I will say two things about this. Wherever you have the most time, take care of business and make sure everything is working right before you travel outside that Indian state. Ensure all your services work, and all your subscriptions are in order. For example, it may not be possible for you to subscribe to the iPhone data pack outside the state you bought your SIM card in. Walking into Vodafone service centers outside your “home” state can yield giant sighs as they are limited in how they can help you. You are roaming now and little can be done until you return to your subscribing home state to fix things up. As a traveler you may not be going back to where you signed up so it is very important to make sure you are 100% before leaving. Calling Vodafone’s service centers is worthless unless you can speak Hindi. While they do speak English it is subpar at best and beyond basic communication, almost impossible. This is to include troubleshooting your SIM card. Your best bet is to have an outlet call Vodafone for you or stop in an authorized service center to get help.

To obtain your Vodafone prepaid SIM card, walk into a Vodafone service center and take a number or stand in the queue. If it is a smaller town and not very organized where a bunch of people are standing about, make yourself known to one of the representatives. In India queuing can be survival of the fittest without an organized system, but having been to a few Vodafone outlets now, only once did I have to do this. You will need to bring a Xerox copy of your Passport and Indian Visa. They do not Xerox at the Vodafone outlet so look around for Xerox outlets which are everywhere and usually near the Vodafone outlet or your hotel. They will have the sign XEROX posted prominently as that is how a “copy” is still referred to here. It cost 1Rs ($.02) for a Xerox. In addition to a copy of your passport and visa, you also need a full color passport photo and a signed letter from your hotel on company letterhead stating that you are a guest there. This is to satisfy the residence requirement.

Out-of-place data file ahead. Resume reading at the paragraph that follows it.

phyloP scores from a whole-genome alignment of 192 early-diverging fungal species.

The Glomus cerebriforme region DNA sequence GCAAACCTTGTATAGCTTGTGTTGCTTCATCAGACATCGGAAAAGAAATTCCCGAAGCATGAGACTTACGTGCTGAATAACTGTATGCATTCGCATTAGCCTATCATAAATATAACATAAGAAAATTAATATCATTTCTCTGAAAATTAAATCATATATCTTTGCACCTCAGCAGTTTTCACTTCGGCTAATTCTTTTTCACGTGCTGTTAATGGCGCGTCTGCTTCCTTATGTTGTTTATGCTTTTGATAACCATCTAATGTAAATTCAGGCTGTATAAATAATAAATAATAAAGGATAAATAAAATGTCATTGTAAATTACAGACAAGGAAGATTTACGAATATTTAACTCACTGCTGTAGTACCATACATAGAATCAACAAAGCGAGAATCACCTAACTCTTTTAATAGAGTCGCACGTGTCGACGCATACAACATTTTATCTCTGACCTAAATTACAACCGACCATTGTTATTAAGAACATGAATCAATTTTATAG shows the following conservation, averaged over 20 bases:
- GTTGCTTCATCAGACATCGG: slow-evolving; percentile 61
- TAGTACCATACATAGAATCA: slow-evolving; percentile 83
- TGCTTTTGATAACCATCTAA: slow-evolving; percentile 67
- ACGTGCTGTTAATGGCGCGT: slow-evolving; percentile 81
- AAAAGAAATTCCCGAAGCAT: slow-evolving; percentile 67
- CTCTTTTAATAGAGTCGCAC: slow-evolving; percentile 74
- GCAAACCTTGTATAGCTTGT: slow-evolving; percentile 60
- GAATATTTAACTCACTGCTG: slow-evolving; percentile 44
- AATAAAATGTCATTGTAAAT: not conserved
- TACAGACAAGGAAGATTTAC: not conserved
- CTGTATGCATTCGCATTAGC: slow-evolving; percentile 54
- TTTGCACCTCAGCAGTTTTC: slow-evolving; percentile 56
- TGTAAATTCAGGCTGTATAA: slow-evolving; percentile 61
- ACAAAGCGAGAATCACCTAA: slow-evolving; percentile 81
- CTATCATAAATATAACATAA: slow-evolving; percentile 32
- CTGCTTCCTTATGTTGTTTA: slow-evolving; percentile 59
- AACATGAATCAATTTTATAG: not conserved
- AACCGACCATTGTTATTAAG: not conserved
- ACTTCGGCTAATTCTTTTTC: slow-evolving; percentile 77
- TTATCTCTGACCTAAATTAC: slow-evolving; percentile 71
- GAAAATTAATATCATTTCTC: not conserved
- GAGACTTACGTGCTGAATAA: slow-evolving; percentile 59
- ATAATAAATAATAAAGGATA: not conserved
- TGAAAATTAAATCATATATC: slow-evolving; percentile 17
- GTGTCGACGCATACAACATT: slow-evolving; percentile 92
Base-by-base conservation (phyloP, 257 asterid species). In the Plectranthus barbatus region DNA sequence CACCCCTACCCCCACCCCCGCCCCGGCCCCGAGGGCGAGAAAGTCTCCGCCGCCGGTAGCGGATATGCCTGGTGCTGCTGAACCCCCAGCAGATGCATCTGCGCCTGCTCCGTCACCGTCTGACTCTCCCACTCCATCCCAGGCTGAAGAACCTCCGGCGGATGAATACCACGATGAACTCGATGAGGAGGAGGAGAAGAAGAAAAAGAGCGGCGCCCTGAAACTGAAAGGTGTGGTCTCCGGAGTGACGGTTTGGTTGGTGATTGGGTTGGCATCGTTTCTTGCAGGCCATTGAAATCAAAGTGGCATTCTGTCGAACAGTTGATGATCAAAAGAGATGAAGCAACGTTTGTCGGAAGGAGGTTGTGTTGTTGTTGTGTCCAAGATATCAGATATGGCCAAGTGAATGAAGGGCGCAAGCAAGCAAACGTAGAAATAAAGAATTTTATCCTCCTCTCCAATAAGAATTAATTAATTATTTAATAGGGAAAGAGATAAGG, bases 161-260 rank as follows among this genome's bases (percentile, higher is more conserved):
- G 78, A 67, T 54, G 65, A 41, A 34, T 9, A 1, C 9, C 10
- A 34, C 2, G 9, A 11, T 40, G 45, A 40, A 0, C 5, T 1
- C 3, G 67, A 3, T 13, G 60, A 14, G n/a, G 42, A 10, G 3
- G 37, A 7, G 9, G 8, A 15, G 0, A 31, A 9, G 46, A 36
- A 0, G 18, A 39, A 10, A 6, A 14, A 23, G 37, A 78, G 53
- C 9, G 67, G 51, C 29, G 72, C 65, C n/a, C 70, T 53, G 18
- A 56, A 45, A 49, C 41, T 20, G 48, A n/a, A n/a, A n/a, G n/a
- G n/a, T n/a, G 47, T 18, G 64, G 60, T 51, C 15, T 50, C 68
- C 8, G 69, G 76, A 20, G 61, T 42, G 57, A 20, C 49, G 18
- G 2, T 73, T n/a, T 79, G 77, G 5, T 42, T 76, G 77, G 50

Armed with the two copies, a photo, and the letter, Vodafone will give you a SIM and fill out a 2 page application which you will have to sign in several places. Ensure all the information is correct. Do not cross out anything on the form but start over if you have to. Usually they will fill it out for you to minimize errors. Try to write down your information or refer to your passport when they ask you questions. There may be a small fee to activate the SIM which is nominal. They will ask you what the initial charge amount will be, or how many rupees (Rs) you want to put on the SIM. Figure how much you will need. A call within India from your home state is 1Rs ($.02) per minute. As you will probably be traveling, you should figure the roaming rate which is 1.5Rs ($.03) per minute. To call the USA is 5Rs ($.10) per minute.

While Vodafone has a lot of iPhone data plans for postpaid customers, they currently only have one for prepaid customers. It is called the prepaid iPhone data plan which is 100Rs ($2.25) per month to use which will automatically be deducted from your SIM amount. If you are traveling for longer than 1 month ensure you maintain more than 100Rs in your account at all times or it may be disabled. The plan does not come with any data but simply allows you to use the EDGE network everywhere across India and gives your iPhone a WAN IP address which allows it to access the Internet. Until this is activated the “E” will never appear on your phone next to your signal strength and you will not be allowed internet access. I could never get the slower GPRS Internet to work on my iPhone despite some claims that it comes out of the box. I didn’t care much since GPRS is too slow to be worthwhile.